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Instancing can be used to render tens of thousands of objects at interactive frame rates. This project creates 100,000 copies of a quad with eight triangles to simulate a field of grass swaying in the wind. It is based on "Realistic real-time grass rendering" by Eddie Lee and examples listed in the source.

The THREE.InstancedBufferGeometry class of three.js is used to create copies of THREE.PlaneBufferGeometry position, index and UV attributes. For each copy, additional attributes are added to describe procedural position offset, direction and scaling. The offset describes the position of the vertices on a rectangular plane that is warped using simplex noise to generate rolling hills. The direction sets where the quad geometry is facing while the stretch variable determines the height of the grass. The attributes create variety and produce organic looking shapes. The texture and alpha map are taken from "Realistic real-time grass rendering". After generation, all data is copied to the GPU at the start of the simulation.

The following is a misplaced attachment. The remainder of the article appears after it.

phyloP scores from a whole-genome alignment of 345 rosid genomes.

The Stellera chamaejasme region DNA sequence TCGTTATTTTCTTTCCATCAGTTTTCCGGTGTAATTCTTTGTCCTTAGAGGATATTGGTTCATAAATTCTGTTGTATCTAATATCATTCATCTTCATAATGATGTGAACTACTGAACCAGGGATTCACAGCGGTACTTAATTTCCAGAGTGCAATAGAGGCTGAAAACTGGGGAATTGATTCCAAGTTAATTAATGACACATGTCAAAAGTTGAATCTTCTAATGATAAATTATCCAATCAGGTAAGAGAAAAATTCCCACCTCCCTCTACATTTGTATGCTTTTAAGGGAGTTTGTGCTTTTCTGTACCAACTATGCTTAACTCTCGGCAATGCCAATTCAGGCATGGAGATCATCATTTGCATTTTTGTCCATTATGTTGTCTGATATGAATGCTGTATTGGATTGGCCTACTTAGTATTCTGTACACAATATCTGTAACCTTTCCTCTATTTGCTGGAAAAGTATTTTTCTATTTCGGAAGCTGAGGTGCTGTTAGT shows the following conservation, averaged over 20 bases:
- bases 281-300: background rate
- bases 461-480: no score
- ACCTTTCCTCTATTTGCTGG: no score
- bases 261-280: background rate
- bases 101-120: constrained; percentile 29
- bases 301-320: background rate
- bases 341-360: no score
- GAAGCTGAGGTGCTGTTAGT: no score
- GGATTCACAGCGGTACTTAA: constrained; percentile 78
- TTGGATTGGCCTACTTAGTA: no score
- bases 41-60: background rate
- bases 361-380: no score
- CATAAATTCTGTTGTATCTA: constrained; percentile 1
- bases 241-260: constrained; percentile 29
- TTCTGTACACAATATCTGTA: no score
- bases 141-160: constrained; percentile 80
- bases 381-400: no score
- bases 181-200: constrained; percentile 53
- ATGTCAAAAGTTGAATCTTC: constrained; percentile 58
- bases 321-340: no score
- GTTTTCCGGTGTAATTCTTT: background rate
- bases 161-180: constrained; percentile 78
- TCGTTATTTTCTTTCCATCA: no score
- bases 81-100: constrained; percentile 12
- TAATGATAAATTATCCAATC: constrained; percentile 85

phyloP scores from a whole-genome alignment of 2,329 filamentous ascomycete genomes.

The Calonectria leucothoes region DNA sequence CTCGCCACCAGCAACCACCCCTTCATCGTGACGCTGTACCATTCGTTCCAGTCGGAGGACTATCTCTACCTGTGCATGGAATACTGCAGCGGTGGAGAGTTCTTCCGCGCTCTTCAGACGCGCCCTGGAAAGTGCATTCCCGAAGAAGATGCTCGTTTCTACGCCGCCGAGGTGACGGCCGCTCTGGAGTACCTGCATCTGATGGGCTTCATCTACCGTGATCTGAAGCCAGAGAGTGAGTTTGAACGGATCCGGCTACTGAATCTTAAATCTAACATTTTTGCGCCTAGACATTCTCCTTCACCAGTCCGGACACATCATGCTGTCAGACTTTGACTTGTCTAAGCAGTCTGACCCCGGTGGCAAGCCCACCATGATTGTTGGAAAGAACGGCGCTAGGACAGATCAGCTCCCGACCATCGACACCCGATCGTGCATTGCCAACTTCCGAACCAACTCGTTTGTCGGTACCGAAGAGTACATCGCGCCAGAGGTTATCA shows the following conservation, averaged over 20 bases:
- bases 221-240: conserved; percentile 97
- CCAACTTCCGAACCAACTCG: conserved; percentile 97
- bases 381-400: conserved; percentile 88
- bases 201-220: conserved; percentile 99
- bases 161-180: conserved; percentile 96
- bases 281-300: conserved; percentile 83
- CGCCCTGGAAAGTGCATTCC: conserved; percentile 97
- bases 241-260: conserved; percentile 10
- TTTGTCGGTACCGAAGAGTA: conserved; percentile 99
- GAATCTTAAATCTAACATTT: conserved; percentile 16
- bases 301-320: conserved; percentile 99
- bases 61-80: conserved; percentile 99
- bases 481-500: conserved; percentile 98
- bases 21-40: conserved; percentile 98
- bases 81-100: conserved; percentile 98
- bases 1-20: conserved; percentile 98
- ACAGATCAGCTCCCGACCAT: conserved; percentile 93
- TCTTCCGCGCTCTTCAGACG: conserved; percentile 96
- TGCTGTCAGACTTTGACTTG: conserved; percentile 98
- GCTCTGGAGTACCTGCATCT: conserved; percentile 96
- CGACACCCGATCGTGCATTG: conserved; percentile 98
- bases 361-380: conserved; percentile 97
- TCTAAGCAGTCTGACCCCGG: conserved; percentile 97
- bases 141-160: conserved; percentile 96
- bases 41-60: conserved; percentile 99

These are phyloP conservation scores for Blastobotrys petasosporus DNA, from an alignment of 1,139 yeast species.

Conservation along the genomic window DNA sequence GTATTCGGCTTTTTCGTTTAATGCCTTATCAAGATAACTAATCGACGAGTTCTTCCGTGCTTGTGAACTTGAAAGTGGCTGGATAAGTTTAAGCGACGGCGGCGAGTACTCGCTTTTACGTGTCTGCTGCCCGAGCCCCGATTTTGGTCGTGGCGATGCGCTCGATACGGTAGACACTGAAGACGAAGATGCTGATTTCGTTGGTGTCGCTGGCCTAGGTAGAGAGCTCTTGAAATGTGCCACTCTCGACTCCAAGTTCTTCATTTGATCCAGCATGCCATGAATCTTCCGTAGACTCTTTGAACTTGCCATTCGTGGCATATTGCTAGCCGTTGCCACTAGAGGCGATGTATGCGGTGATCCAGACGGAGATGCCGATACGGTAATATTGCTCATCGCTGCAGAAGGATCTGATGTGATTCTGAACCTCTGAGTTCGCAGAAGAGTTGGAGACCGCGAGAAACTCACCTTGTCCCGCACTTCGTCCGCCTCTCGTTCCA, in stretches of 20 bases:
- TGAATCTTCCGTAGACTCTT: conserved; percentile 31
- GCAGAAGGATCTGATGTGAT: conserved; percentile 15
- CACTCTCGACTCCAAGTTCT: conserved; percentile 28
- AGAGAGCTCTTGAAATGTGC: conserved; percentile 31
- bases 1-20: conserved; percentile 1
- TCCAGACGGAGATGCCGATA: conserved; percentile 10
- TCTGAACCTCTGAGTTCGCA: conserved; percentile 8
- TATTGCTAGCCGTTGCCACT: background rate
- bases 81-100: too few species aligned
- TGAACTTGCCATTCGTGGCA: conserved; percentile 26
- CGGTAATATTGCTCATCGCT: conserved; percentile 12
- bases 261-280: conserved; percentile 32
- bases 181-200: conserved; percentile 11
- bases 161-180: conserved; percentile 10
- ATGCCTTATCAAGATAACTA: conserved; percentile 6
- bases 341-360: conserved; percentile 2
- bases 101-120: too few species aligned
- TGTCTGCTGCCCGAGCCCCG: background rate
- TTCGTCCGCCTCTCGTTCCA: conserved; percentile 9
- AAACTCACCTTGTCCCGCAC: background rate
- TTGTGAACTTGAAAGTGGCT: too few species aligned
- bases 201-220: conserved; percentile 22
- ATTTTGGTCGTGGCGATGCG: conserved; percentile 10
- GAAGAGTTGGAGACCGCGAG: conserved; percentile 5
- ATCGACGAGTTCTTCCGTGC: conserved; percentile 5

Each frame a time variable is updated and sent to the shaders. The vertex shader transforms a copy of the quad geometry to position, scale and orient it according to the passed attributes. Wind is simulated as two sine waves which rotate the transformed vertices around the blade base. The fragment shader applies the alpha map to the quad and displays the texture data for visible fragments. A shadow is added towards the base of the blades to simulate occlusion.